In the usual three legged, authorization code grant, the OAuth flow
   enables a resource owner (user) to enable a client (party A) to be
   granted authorization to access a protected resource (party B).  If
   party A also has a protected resource that the user would like to let
   party B access, then a second complete OAuth flow, but in the reverse
   direction, must be performed.  In practice, this is a complicated
   user experience as the user is at Party A, but the OAuth flow needs
   to start from Party B.  This requires the second flow to send the
   user back to party B, which then sends the user to Party A as the
   first step in the flow.  At the end, the user is at Party B, even
   though the original flow started at Party A.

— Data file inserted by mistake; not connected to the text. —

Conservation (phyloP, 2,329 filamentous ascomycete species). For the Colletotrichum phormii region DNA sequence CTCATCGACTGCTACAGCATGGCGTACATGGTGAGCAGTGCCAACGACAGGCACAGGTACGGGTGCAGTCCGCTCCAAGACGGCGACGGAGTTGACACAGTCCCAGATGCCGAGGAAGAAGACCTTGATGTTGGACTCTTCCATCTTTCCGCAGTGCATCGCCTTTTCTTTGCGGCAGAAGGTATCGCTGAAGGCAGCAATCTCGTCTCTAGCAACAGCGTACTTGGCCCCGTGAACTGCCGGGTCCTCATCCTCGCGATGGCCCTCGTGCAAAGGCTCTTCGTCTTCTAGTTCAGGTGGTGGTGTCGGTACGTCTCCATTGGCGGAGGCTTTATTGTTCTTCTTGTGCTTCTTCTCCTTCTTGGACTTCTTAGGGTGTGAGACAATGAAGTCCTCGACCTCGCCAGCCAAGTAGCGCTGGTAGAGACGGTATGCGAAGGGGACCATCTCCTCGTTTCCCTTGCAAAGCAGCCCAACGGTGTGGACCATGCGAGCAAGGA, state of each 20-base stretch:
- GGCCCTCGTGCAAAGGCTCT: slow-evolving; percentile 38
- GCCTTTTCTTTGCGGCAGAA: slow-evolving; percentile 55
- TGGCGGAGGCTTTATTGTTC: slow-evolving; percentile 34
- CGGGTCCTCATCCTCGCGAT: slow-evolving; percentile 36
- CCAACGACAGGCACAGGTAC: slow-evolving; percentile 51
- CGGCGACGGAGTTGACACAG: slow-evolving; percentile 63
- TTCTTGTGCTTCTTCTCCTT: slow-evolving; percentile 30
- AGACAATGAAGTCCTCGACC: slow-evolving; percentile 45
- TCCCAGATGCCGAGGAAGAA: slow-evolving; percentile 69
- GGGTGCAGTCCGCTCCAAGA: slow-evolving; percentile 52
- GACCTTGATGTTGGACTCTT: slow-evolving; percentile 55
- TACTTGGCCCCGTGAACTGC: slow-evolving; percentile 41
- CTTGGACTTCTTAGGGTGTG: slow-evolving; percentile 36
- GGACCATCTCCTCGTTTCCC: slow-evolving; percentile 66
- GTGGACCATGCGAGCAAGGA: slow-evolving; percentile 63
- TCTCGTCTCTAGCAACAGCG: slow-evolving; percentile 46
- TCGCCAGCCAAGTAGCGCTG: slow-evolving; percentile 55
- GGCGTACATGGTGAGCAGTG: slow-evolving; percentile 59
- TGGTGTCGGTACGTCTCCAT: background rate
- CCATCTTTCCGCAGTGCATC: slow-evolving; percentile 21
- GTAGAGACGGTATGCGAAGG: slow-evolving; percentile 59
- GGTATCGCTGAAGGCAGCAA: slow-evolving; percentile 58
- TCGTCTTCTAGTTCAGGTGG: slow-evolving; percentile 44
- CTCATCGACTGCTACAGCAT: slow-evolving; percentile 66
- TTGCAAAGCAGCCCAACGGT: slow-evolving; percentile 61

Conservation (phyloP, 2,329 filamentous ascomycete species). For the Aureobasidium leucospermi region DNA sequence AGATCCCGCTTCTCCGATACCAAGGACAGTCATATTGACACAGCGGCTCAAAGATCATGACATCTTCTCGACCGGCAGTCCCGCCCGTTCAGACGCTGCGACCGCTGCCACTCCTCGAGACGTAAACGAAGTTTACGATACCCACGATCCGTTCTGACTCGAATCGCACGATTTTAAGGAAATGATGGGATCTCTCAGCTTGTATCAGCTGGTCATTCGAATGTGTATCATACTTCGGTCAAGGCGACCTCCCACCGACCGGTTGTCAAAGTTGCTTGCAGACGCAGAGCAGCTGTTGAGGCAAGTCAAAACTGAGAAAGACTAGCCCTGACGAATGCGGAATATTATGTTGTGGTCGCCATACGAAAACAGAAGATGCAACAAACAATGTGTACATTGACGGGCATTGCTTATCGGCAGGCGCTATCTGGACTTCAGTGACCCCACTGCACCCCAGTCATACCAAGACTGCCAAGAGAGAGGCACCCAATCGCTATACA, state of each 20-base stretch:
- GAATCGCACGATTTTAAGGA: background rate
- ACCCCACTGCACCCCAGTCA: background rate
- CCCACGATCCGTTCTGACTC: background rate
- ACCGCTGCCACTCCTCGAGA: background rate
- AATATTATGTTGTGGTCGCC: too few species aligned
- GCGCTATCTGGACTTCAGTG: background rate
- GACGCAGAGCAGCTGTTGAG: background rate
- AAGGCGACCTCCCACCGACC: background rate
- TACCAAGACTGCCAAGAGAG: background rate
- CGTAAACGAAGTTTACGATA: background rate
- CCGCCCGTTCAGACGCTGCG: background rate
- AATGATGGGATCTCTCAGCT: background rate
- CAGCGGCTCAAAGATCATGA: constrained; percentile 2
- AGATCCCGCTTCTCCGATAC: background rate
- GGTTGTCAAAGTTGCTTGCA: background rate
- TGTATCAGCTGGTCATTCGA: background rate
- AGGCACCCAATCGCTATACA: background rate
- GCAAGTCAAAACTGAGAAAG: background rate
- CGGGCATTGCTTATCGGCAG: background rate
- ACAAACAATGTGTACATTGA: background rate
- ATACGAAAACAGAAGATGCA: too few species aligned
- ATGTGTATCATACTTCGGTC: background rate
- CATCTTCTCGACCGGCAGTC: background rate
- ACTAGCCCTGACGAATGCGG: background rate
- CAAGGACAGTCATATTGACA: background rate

Reciprocal OAuth simplifies the user experience by eliminating the
   redirections in the second OAuth flow.  After the intial OAuth flow,
   party A obtains consent from the user to grant party B access to a
   protected resource at party A, and then passes an authorization code
   to party B using the access token party A obtained from party B to
   provide party B the context of the user.  Party B then exchanges the
   authorization code for an access token per the usual OAuth flow.

1.1.  Terminology

   In this document, the key words "MUST", "MUST NOT", "REQUIRED",
   "SHALL", "SHALL NOT", "SHOULD", "SHOULD NOT", "RECOMMENDED", "MAY",
   and "OPTIONAL" are to be interpreted as described in BCP 14, RFC 2119
   [RFC2119].

2.  Reciprocol Protocol Flow


















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    Party A                                         Party B
    +---------------+                               +---------------+
    |               |--(A)- Authorization Request ->|   Resource    |
    |               |                               |   Owner B     |
    |               |<-(B)-- Authorization Grant ---|               |
    |               |                               +---------------+